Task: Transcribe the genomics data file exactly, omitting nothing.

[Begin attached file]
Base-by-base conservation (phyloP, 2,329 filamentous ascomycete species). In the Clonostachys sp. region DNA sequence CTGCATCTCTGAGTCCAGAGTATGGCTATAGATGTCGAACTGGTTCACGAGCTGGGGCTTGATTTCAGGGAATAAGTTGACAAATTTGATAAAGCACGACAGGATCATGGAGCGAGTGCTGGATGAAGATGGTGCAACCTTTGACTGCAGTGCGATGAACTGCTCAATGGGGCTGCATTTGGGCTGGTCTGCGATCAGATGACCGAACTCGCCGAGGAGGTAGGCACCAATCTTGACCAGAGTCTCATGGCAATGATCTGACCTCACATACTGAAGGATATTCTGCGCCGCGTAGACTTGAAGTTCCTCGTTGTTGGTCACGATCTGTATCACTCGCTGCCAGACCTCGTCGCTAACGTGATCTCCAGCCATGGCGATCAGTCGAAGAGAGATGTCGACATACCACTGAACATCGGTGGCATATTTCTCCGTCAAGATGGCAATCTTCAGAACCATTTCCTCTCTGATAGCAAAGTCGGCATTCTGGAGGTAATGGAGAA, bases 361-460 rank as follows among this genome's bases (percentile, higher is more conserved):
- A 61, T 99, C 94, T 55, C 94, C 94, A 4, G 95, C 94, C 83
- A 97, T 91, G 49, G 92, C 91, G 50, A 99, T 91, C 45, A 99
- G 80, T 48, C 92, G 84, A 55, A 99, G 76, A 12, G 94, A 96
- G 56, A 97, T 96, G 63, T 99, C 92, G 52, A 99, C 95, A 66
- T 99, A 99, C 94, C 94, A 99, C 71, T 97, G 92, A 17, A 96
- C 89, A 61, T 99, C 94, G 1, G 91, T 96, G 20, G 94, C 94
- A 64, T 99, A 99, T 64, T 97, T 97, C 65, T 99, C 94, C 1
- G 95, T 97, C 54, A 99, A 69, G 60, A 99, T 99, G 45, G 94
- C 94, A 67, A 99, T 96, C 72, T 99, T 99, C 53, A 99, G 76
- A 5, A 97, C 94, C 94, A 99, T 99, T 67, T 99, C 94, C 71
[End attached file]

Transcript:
Base-by-base conservation (phyloP, 2,329 filamentous ascomycete species). In the Clonostachys sp. region DNA sequence CTGCATCTCTGAGTCCAGAGTATGGCTATAGATGTCGAACTGGTTCACGAGCTGGGGCTTGATTTCAGGGAATAAGTTGACAAATTTGATAAAGCACGACAGGATCATGGAGCGAGTGCTGGATGAAGATGGTGCAACCTTTGACTGCAGTGCGATGAACTGCTCAATGGGGCTGCATTTGGGCTGGTCTGCGATCAGATGACCGAACTCGCCGAGGAGGTAGGCACCAATCTTGACCAGAGTCTCATGGCAATGATCTGACCTCACATACTGAAGGATATTCTGCGCCGCGTAGACTTGAAGTTCCTCGTTGTTGGTCACGATCTGTATCACTCGCTGCCAGACCTCGTCGCTAACGTGATCTCCAGCCATGGCGATCAGTCGAAGAGAGATGTCGACATACCACTGAACATCGGTGGCATATTTCTCCGTCAAGATGGCAATCTTCAGAACCATTTCCTCTCTGATAGCAAAGTCGGCATTCTGGAGGTAATGGAGAA, bases 361-460 rank as follows among this genome's bases (percentile, higher is more conserved):
- A 61, T 99, C 94, T 55, C 94, C 94, A 4, G 95, C 94, C 83
- A 97, T 91, G 49, G 92, C 91, G 50, A 99, T 91, C 45, A 99
- G 80, T 48, C 92, G 84, A 55, A 99, G 76, A 12, G 94, A 96
- G 56, A 97, T 96, G 63, T 99, C 92, G 52, A 99, C 95, A 66
- T 99, A 99, C 94, C 94, A 99, C 71, T 97, G 92, A 17, A 96
- C 89, A 61, T 99, C 94, G 1, G 91, T 96, G 20, G 94, C 94
- A 64, T 99, A 99, T 64, T 97, T 97, C 65, T 99, C 94, C 1
- G 95, T 97, C 54, A 99, A 69, G 60, A 99, T 99, G 45, G 94
- C 94, A 67, A 99, T 96, C 72, T 99, T 99, C 53, A 99, G 76
- A 5, A 97, C 94, C 94, A 99, T 99, T 67, T 99, C 94, C 71